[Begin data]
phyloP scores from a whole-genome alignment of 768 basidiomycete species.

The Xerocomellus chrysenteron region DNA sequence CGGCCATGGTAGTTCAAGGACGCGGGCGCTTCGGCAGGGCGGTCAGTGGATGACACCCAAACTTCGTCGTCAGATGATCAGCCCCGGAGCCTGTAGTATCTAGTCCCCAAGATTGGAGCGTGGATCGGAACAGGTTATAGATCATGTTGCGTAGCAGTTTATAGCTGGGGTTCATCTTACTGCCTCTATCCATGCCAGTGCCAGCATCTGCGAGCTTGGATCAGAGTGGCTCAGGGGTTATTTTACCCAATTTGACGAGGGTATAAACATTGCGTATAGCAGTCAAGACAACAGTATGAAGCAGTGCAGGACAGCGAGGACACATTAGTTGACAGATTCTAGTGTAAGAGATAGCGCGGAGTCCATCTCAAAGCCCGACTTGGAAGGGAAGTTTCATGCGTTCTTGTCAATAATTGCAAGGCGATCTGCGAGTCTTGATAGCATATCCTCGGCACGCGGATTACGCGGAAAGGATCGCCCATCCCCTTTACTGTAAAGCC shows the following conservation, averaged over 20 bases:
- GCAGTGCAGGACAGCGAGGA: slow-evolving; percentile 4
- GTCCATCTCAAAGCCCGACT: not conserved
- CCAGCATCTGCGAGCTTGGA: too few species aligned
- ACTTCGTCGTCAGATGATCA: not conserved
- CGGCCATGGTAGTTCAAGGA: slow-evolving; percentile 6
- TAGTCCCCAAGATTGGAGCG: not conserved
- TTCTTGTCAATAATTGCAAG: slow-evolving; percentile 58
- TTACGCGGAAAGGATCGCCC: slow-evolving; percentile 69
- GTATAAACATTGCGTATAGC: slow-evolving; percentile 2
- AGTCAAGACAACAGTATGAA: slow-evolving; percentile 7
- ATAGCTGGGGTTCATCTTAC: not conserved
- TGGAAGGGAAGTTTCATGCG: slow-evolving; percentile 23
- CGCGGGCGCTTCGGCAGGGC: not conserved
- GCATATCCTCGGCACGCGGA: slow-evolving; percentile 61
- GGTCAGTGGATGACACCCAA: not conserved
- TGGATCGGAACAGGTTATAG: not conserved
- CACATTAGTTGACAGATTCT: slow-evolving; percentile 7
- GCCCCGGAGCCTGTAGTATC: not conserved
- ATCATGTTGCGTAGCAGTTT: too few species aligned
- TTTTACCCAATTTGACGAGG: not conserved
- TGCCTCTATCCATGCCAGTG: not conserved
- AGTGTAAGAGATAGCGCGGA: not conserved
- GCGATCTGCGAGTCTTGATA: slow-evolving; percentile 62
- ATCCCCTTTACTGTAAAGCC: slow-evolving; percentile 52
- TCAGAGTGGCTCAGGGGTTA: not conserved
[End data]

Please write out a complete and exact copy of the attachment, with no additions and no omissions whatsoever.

phyloP scores from a whole-genome alignment of 768 basidiomycete species.

The Xerocomellus chrysenteron region DNA sequence CGGCCATGGTAGTTCAAGGACGCGGGCGCTTCGGCAGGGCGGTCAGTGGATGACACCCAAACTTCGTCGTCAGATGATCAGCCCCGGAGCCTGTAGTATCTAGTCCCCAAGATTGGAGCGTGGATCGGAACAGGTTATAGATCATGTTGCGTAGCAGTTTATAGCTGGGGTTCATCTTACTGCCTCTATCCATGCCAGTGCCAGCATCTGCGAGCTTGGATCAGAGTGGCTCAGGGGTTATTTTACCCAATTTGACGAGGGTATAAACATTGCGTATAGCAGTCAAGACAACAGTATGAAGCAGTGCAGGACAGCGAGGACACATTAGTTGACAGATTCTAGTGTAAGAGATAGCGCGGAGTCCATCTCAAAGCCCGACTTGGAAGGGAAGTTTCATGCGTTCTTGTCAATAATTGCAAGGCGATCTGCGAGTCTTGATAGCATATCCTCGGCACGCGGATTACGCGGAAAGGATCGCCCATCCCCTTTACTGTAAAGCC shows the following conservation, averaged over 20 bases:
- GCAGTGCAGGACAGCGAGGA: slow-evolving; percentile 4
- GTCCATCTCAAAGCCCGACT: not conserved
- CCAGCATCTGCGAGCTTGGA: too few species aligned
- ACTTCGTCGTCAGATGATCA: not conserved
- CGGCCATGGTAGTTCAAGGA: slow-evolving; percentile 6
- TAGTCCCCAAGATTGGAGCG: not conserved
- TTCTTGTCAATAATTGCAAG: slow-evolving; percentile 58
- TTACGCGGAAAGGATCGCCC: slow-evolving; percentile 69
- GTATAAACATTGCGTATAGC: slow-evolving; percentile 2
- AGTCAAGACAACAGTATGAA: slow-evolving; percentile 7
- ATAGCTGGGGTTCATCTTAC: not conserved
- TGGAAGGGAAGTTTCATGCG: slow-evolving; percentile 23
- CGCGGGCGCTTCGGCAGGGC: not conserved
- GCATATCCTCGGCACGCGGA: slow-evolving; percentile 61
- GGTCAGTGGATGACACCCAA: not conserved
- TGGATCGGAACAGGTTATAG: not conserved
- CACATTAGTTGACAGATTCT: slow-evolving; percentile 7
- GCCCCGGAGCCTGTAGTATC: not conserved
- ATCATGTTGCGTAGCAGTTT: too few species aligned
- TTTTACCCAATTTGACGAGG: not conserved
- TGCCTCTATCCATGCCAGTG: not conserved
- AGTGTAAGAGATAGCGCGGA: not conserved
- GCGATCTGCGAGTCTTGATA: slow-evolving; percentile 62
- ATCCCCTTTACTGTAAAGCC: slow-evolving; percentile 52
- TCAGAGTGGCTCAGGGGTTA: not conserved